'I know what you're saying there, Jeremiah', I told him, 'and I agree; there are many churches still, that conduct their 'business'' that way, but there are also many who will help out, not only the brethren, but even those that we would call 'the lost'. We tend to look at these ministries, those of us with a more 'correct' doctrine ( yet often without love ), and say things like, 'well' they may be doing what Christ commanded, but their doctrine sure is screwy': I remember a recent conversation with a friend about the earthquake in Haiti; I told him what I heard about John Travolta, at his own expense, from what I understand, loading up his jet with food and other supplies for the survivors down there, and he replied with something like, he's just trying to spread his false gospel of Scientology'! True enough, but at least he's doing what needs to be done, because it needs done, not just 'sitting on his laurels', like many Christians, praying about it, and doing nothing, but maybe sending a gift of money, which most of it will probably never reach Port au Prince anyway!'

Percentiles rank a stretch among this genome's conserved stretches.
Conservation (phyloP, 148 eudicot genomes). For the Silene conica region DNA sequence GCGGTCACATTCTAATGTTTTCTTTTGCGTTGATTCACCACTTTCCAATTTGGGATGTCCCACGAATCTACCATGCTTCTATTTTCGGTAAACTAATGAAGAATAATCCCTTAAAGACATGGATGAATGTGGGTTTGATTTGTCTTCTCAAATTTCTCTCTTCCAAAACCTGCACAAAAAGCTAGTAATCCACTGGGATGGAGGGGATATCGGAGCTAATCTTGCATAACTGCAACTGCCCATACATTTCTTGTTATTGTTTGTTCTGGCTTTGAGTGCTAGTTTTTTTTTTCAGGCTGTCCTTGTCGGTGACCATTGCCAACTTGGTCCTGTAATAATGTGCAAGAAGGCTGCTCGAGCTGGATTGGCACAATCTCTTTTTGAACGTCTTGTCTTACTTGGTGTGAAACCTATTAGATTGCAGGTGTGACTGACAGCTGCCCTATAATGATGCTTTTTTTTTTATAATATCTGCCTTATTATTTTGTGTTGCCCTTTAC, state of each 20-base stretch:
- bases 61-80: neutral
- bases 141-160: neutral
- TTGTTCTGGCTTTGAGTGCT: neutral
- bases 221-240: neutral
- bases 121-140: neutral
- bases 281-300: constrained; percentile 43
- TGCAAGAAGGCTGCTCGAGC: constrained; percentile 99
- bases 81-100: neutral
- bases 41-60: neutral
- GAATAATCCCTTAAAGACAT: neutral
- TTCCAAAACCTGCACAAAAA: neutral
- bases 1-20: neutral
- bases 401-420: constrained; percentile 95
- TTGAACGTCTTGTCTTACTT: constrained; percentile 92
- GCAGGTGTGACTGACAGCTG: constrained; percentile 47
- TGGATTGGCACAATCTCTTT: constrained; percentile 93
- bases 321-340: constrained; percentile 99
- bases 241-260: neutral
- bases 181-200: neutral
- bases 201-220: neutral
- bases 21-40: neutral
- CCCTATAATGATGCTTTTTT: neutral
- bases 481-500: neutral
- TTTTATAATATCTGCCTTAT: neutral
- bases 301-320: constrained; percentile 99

'But..........'

Before he could go any further, I quickly clarified, 'I'm not trying to say that Scientology is correct, or even that John Travolta had purely Christian motives in doing what he did, but at least, because he was able to do something, he did it, because it needed doing, not because they were fellow Scientologists, or even Christians, for that matter!' One can't help thinking of a statement allegedly made by a leader in the 'Christian Right', that they deserved what they got ( the Haitians ) because they made a deal with the devil, long ago!